What it takes to save the life of a complete stranger
Adriana, left, 17 months old, Cairo, NY; Nicole, right, 26 years old, Milford, PA
Medical tests revealed the culprit: biliary atresia, a rare pediatric disease that inflames the bile ducts, causing a toxic buildup of bile in the liver that eventually kills that organ. The alarming prognosis?
Her mother, Samantha, knew that if Adriana didn’t get a liver transplant, she might not make it to her first birthday.
There was nothing Samantha wouldn’t do to heal her daughter, Adriana.
I prepared myself for the absolute worst, but I refused to prepare myself for the death of my child.
Samantha took Adriana to the Montefiore Einstein Center for Transplantation, where doctors immediately put her on the wait-list for a deceased donor liver. But the list was long, and the clock was ticking. As weeks went by, Adriana’s liver grew hardened and enlarged. Her bones struggled to absorb vital nutrients, which stunted Adriana’s growth and caused hip dysplasia. The tiny four-month-old was placed in a body cast.
Samantha and her husband, Sal, were told they might have better luck finding a living organ donor in time to save their daughter. Neither parent was a match, however, so Samantha threw herself into the task of finding a donor for her daughter.
Adriana’s big brother, Deklyn, gently plays with her for hours.
I posted Adriana’s story all over social media: about her trials, the ups, the downs—the blatant, honest truth of what we’d been through.
Several hundred miles away in rural Pennsylvania, 26-year-old Nicole Killian and her fiancé, Kody, were hosting a barbeque. Samantha’s brother, Jake, was there. He told the couple about his critically ill niece and her desperate need for a liver donor.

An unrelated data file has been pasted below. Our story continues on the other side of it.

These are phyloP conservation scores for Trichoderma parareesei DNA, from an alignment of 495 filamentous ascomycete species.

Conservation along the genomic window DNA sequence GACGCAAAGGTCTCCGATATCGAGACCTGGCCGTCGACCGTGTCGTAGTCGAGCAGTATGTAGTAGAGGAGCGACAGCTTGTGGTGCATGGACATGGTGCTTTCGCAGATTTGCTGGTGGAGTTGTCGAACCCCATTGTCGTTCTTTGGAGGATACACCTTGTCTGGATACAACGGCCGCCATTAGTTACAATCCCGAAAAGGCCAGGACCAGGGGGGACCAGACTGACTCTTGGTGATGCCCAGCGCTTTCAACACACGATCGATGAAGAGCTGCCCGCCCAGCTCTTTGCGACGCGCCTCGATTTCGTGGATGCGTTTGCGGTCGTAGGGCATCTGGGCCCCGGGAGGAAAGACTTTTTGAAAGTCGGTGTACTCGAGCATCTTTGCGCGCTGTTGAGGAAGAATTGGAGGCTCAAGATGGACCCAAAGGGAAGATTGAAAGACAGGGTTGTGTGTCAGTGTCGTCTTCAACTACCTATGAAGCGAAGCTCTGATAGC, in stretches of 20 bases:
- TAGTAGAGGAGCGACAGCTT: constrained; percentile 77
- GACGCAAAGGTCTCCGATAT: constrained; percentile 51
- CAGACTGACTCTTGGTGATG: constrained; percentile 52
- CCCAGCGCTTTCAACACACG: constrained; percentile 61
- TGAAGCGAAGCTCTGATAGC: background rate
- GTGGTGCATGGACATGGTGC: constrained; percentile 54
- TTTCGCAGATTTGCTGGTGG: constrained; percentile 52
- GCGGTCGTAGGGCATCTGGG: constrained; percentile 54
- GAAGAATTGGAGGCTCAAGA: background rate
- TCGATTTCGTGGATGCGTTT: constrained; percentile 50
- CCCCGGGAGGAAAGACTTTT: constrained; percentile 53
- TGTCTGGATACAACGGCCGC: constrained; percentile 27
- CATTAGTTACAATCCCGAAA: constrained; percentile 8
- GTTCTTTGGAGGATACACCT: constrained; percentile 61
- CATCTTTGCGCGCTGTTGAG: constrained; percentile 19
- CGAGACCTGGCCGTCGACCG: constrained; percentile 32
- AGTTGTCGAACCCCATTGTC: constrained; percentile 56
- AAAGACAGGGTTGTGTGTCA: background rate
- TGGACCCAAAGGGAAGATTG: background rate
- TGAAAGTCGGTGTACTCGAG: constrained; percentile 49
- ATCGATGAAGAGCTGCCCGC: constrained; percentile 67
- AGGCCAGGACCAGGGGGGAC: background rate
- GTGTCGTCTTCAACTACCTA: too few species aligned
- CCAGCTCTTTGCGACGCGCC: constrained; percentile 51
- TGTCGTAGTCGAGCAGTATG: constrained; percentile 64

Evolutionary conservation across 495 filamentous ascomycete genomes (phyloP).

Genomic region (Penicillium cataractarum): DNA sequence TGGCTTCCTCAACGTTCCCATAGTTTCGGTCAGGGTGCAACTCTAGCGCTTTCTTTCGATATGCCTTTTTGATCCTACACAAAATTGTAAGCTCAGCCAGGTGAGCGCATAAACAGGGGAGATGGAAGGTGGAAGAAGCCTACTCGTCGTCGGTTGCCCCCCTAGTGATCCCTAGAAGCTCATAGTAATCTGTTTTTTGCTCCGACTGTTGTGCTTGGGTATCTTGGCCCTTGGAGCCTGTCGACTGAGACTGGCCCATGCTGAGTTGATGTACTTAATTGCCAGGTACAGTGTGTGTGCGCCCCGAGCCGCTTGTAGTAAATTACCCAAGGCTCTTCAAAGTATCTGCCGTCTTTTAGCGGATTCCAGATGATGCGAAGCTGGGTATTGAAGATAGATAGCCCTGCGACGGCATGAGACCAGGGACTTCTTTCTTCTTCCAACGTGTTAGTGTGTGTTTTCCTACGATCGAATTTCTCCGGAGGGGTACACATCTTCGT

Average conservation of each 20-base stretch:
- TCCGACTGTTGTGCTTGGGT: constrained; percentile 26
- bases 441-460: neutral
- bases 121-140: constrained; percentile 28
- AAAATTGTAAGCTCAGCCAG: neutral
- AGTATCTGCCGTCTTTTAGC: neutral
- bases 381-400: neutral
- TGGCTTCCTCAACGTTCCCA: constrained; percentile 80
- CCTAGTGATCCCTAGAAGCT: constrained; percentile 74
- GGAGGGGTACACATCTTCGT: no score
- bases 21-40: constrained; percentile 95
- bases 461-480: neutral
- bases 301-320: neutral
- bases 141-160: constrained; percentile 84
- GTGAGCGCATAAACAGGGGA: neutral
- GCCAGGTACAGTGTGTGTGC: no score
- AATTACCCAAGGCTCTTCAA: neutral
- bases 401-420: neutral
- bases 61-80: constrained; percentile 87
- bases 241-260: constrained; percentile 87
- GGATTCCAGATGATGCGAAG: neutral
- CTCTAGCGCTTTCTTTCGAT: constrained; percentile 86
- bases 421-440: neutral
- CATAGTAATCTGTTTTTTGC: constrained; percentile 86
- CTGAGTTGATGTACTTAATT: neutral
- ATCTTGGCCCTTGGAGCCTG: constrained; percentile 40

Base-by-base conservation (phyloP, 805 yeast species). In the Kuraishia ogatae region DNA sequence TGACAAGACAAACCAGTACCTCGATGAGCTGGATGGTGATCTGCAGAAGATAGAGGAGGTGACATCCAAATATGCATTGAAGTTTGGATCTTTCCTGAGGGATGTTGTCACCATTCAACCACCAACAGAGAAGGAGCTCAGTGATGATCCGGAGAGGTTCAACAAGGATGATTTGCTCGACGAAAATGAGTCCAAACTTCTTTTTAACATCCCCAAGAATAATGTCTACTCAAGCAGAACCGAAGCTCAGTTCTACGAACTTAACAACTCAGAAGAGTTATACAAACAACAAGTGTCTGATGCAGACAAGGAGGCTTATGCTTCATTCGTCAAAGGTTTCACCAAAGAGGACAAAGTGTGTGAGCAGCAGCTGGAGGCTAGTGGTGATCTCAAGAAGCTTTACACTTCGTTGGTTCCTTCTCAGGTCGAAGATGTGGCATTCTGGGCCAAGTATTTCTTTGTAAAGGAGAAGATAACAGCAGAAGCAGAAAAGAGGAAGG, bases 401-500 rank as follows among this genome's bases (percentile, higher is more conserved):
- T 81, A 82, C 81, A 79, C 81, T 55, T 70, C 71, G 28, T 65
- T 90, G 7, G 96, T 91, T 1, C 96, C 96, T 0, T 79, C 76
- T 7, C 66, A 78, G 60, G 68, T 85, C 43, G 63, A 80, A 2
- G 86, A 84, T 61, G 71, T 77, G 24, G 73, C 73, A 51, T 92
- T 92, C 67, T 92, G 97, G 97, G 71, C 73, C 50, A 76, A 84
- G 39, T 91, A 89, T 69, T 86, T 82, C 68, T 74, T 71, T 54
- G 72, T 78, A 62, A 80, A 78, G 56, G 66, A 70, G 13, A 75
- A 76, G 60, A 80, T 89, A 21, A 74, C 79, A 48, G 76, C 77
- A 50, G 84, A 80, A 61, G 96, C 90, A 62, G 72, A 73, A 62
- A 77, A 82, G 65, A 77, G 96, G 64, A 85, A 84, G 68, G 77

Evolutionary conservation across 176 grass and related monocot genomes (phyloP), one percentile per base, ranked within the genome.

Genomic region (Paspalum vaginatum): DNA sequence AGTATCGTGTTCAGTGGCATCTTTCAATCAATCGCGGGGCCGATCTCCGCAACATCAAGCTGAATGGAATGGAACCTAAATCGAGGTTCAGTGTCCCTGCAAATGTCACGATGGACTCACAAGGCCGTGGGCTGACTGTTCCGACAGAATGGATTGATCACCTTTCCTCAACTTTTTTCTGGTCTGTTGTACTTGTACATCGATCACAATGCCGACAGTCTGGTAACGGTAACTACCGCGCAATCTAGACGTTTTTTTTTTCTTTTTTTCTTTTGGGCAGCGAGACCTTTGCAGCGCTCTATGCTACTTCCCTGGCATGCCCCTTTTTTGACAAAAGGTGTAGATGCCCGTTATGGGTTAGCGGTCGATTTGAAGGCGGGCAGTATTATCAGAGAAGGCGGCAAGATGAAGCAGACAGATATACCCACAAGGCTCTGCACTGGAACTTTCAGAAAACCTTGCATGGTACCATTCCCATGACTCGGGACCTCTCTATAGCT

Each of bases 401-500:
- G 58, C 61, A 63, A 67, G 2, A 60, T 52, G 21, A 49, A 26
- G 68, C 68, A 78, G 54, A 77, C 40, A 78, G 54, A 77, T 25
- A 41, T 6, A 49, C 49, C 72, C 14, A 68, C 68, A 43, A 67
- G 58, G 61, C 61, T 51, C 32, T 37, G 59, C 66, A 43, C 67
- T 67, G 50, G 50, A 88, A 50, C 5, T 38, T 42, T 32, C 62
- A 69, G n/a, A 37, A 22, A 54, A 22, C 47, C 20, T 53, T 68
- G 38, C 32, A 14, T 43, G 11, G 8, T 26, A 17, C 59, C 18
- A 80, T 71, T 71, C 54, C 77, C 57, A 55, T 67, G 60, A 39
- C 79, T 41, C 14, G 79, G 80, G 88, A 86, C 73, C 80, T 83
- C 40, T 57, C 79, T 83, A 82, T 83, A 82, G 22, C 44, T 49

Without hesitation, Nicole knew what she had to do.
Nicole’s a stay-at-home mom who lives life at full throttle.
I applied...it was just like a gut instinct. You have to at least try.
An exuberant character who rides dirt bikes and keeps pet chickens, Nicole lives her life at full throttle.
But when she learned that she was a donor match for Adriana, she pumped the brakes.
I’ve never had surgery. I’ve never even broken a bone. So I was very nervous.
Even though Montefiore Einstein Center for Transplantation has one of the best survival rates in the country for living organ donors, Nicole was anxious. She had her own daughter, a one-year-old named Ella, to think about.
Yet, ultimately, it was because she was a mother that Nicole couldn’t turn her back on a child in need—even one she didn’t know.
Nicole’s family gave her the courage to help a stranger live.
As a mom, I was just like...I had to save that little baby.
Both surgeries went smoothly, performed by husband-wife transplant team Dr. Milan Kinkhabwala and Dr. Sarah Bellemare. Dr. Kinkhabwala took a small piece of Nicole’s liver, then
Dr. Bellemare had the more technical job of implanting it in Adriana.
Sarah Bellemare, MD, FRCS
All this is more delicate in a baby, compared to when you do it in someone who’s bigger.
Dr. Sarah Bellemare
After the surgery, Nicole’s fiancé, Kody, bumped into Samantha and Sal outside the hospital. Only then did the couple realize that Nicole, who had chosen to remain anonymous, was the donor who’d saved Adriana’s life.
Nicole met Adriana for the first time after their surgery.
She saved our daughter’s life. She gave us the opportunity to watch our daughter become one fierce little girl in the world.
A few days later, Nicole visited Adriana in her hospital room.
It was the first time they’d ever met.
I saw Adriana, and then Sam…We were hugging, and we were both crying.
A year after the surgery, Nicole’s liver has completely regenerated. She’s busy training to be a vet tech and teaching Ella how to ride a dirt bike.
Adriana, meanwhile, is a fearless and feisty two-year-old with energy to burn.
She is a rambunctious, uncontrollable little girl. She loves to dance. She’s honestly a very happy-go-lucky girl.
Become a living organ donor with a national leader in transplant
There are currently hundreds of Montefiore-Einstein patients seeking the liver or kidney that could save their life. Their survival depends on the generosity of living organ donors like you.